Shell use plastic waste to produce industrial chemicals

Plastic bottles and other waste are seen in a drain. (Photo by REUTERS)

Anglo-Dutch energy giant Royal Dutch Shell has started making petrochemical products from recycled plastic waste to help combat the growing fears of climate change.

Shell on Thursday announced that it has successfully partnered with Atlanta-based Nexus Fuels to break down hard-to-recycle plastics into a liquid feedstock, which can be used in various industrial processes.

The technique, known as pyrolysis, is considered a breakthrough for hard-to-recycle plastics and advances Shell's ambition to use 1 million tonnes of plastic waste a year in its chemicals plants across the world by 2025, according to a statement.

Already, a batch of feedstock from Nexus Fuels has been delivered to Shell's chemical plant in Norco, Louisiana.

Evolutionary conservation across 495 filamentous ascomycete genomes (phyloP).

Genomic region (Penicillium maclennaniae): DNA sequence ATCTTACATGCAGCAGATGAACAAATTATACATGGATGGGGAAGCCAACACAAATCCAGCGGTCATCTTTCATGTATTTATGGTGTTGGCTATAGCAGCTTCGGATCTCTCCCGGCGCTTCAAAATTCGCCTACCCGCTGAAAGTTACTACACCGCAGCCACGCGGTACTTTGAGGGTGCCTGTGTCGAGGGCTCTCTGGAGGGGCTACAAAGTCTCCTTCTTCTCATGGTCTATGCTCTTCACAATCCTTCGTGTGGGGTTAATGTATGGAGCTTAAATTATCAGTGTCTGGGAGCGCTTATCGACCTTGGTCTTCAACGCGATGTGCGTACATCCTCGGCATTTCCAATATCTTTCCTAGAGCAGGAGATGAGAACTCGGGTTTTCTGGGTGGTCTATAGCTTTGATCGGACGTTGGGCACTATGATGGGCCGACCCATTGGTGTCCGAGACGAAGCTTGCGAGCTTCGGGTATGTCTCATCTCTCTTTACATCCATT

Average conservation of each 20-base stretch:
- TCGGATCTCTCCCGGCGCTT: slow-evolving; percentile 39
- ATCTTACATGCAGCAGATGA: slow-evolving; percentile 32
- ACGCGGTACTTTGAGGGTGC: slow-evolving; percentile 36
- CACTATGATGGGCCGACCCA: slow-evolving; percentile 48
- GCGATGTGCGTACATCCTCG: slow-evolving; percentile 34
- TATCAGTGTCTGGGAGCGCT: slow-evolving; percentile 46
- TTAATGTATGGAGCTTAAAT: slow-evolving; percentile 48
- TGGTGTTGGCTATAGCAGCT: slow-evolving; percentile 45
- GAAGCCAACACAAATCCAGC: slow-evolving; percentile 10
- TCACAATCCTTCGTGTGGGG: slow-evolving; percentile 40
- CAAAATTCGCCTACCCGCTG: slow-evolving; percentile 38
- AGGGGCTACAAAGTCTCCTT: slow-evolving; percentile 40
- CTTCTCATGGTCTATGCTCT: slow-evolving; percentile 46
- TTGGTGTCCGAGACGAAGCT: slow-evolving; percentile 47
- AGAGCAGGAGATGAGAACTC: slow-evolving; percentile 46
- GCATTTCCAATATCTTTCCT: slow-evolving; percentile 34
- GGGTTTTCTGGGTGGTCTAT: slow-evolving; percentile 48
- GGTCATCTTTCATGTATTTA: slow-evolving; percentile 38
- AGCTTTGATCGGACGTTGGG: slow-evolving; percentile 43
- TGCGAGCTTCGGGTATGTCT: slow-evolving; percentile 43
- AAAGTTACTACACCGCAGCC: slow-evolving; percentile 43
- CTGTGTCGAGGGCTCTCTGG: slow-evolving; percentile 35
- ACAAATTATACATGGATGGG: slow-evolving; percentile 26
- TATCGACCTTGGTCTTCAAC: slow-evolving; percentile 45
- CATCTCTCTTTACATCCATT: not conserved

While other oil majors like British Petroleum and Houston's LyondellBasell are building recycling plants to address the challenges posed by climate change, Shell is looking to tackle the global glut of plastic waste.

Executive Vice President of Shell Thomas Casparie said, "We want to take waste plastics that are tough to recycle by traditional methods and turn them back into chemicals –- creating a circle. These chemicals will meet our customers' growing demands for high quality and sustainable products."

Shell is a founding member of the Alliance to End Plastic Waste (APEW). The AEPW has committed USD 1.5 billion over the next five years to help end plastic waste in the environment.

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